Factors associated with occurrence of multi drug resistant tuberculosis in a Harare city, 2015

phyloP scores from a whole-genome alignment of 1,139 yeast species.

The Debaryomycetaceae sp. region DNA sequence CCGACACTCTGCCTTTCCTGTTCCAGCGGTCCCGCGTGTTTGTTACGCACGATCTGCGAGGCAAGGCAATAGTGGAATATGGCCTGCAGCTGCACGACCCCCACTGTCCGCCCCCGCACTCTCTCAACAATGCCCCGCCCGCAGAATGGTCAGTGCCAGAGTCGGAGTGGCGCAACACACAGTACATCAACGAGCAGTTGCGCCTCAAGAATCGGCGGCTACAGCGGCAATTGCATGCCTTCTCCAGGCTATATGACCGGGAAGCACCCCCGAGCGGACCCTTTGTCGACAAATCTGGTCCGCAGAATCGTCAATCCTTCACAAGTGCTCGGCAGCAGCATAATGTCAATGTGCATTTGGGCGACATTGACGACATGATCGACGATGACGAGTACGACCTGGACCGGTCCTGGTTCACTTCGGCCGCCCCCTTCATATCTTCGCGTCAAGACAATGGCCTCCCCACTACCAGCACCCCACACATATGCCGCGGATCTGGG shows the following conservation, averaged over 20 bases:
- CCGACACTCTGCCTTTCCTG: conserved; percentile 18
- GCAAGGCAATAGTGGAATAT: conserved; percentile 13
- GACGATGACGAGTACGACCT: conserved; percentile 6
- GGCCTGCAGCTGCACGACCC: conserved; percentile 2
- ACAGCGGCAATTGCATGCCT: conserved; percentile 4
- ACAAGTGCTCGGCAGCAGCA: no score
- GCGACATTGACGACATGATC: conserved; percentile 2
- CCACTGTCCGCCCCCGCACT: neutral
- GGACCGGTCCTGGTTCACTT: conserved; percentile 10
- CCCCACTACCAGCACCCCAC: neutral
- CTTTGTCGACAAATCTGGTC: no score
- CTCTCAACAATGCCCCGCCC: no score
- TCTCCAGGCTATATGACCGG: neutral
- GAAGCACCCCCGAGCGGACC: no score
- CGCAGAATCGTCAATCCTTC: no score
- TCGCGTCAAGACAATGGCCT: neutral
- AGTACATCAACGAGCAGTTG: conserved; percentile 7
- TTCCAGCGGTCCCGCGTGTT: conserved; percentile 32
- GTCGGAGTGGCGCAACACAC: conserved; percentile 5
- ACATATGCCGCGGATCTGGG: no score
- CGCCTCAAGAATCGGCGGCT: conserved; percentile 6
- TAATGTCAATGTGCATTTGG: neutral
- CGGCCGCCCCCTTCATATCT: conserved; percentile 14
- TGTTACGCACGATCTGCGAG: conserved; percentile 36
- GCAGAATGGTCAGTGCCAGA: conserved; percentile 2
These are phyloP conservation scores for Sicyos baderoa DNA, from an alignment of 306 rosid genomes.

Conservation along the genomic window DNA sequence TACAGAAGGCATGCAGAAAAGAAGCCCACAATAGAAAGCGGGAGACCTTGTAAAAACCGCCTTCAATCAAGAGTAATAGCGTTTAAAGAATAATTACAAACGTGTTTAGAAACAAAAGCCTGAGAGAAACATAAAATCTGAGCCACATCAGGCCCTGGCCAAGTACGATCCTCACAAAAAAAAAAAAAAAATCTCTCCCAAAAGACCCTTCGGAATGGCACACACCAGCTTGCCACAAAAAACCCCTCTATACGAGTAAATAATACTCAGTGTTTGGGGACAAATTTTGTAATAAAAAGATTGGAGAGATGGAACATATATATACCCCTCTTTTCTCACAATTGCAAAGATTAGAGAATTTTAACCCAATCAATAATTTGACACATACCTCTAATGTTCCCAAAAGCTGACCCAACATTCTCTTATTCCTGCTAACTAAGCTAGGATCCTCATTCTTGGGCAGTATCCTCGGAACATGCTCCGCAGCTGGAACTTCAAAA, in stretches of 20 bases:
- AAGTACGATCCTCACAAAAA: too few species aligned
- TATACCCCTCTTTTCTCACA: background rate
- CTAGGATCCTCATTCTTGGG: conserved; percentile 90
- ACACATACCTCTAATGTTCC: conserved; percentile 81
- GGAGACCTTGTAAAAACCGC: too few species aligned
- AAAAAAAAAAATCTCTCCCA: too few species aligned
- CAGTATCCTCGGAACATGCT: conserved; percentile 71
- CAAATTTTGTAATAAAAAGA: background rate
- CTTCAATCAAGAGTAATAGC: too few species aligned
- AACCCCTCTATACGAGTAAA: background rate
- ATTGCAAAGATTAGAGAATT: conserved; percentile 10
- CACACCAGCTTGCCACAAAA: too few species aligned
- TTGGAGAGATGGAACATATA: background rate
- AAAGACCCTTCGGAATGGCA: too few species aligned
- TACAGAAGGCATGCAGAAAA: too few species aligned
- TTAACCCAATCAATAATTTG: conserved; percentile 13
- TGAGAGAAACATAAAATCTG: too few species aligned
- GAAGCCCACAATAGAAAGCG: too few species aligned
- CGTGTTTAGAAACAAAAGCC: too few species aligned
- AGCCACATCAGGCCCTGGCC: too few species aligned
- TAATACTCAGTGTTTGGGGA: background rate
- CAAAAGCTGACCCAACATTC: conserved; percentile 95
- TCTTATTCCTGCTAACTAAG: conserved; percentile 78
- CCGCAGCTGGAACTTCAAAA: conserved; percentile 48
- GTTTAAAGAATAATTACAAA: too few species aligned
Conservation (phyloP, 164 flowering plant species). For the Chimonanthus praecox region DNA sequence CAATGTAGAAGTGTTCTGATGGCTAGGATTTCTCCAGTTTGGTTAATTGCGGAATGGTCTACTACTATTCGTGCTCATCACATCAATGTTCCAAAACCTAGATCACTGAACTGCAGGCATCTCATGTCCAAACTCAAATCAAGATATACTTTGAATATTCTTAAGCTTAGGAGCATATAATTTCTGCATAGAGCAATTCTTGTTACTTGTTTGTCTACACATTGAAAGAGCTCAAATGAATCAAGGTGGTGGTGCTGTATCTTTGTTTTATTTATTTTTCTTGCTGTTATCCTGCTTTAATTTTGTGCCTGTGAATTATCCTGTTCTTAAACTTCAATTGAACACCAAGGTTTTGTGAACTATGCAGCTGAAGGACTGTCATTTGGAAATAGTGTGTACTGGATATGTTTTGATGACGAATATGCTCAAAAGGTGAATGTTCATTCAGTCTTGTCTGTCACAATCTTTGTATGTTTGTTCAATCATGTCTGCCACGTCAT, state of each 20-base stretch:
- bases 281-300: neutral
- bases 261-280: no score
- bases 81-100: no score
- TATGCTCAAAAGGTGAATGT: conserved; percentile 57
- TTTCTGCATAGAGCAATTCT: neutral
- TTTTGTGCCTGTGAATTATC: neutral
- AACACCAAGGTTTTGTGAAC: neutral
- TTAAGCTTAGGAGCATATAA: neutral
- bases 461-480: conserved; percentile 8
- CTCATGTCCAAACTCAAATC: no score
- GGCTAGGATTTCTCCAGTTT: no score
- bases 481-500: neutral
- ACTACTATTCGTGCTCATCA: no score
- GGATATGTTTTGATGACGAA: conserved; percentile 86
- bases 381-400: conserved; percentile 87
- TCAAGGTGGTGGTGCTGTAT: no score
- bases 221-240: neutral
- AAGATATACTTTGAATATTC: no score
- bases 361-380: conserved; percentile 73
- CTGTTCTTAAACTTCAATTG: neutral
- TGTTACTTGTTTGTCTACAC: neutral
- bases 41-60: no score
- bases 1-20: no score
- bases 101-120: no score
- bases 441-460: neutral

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Introduction: Multi drug resistance tuberculosis (MDR-TB) is a form of tuberculosis (TB) caused by bacilli resistant to Isoniazid and Rifampicin. Rifampicin and Isoniazid are the two most important first line anti TB medicines. The World Health Organisation has declared MDR TB a public health emergency of global concern. Drug resistance can either be primary or acquired during TB treatment. The MDR TB notification rate has been increasing in Zimbabwe since 2010. New MDR TB cases have also been on an increase from a low of 42 in 2011 to a high of 60 in 2014. Annual newly notified drug susceptible TB cases have been on a decline over the past five (5) years. A study was carried out to determine the major risk factors associated with occurrence of MDR TB in Harare, Zimbabwe. Methods and Materials: An unmatched case control study was conducted in Harare City. The outcome of interest in the study was MDR TB. A semi structured interview guide questionnaire was used to collect information on exposure from the respondents. A case was a TB patient confirmed by Gene Xpert and Drug Sensitivity Test (DST) to have resistance to Rifampicin. A control was a TB patient who had completed treatment and had a recorded cured outcome. A checklist was used to assess case detection activities in the TB service at health facilities. Data collected were entered into the EPI Info 3.5.4. The same software package was used to calculate frequencies, means and odds ratios. Stratified and forward logistic regression was carried out to determine independent risk factors associated with MDR TB. Results: A total of 42 cases and 84 controls were enrolled in to the study. A total of 5 poly clinic Presumptive TB registers and Health Facility TB registers were reviewed. There was no delayed case finding for risk MDR TB presumptive case in Harare. The significant risk factors in the study were having a history of previous TB treatment (OR=65.9 95% CI 19-223), having been a TB contact before (OR=2.56 95% CI 1.06-6.15), history of stopping TB treatment in previous catergory (OR=6.62 95% CI 1.91-23).Smoking, alcohol use, HIV (OR=1.13 95% CI: 0.3-2.76) and diabetes mellitus (OR=1.15 95% CI=0.21-10.00) were not significantly associated with MDR TB in Harare. A history of travelling outside the country was associated with less risk of having MDR TB (OR=0.66 95% CI: 0.3-1.4). Those who were employed were less likely to have MDR TB (OR=0.12 95% CI 0.04-0.29). There was a significant difference in knowledge on risk of defaulting TB treatment (p=0.02) and treatment completion (p=0.007) between cases and control. Conclusion: History of TB treatment was the leading risk factor. A history of being a TB patient contact, a history of stopping TB treatment were significantly associated with having MDR TB in the City MDR TB. HIV and diabetes mellitus were not significantly associated with having MDR TB. Based on the findings of this study MDR TB in Harare City is likely to be acquired than primary, as those who had prior exposure to anti-TB medicine were more likely to have MDR TB. There was no delayed case finding for high risk presumptive MDR TB patients. Those who were employed were less likely to have MDR TB.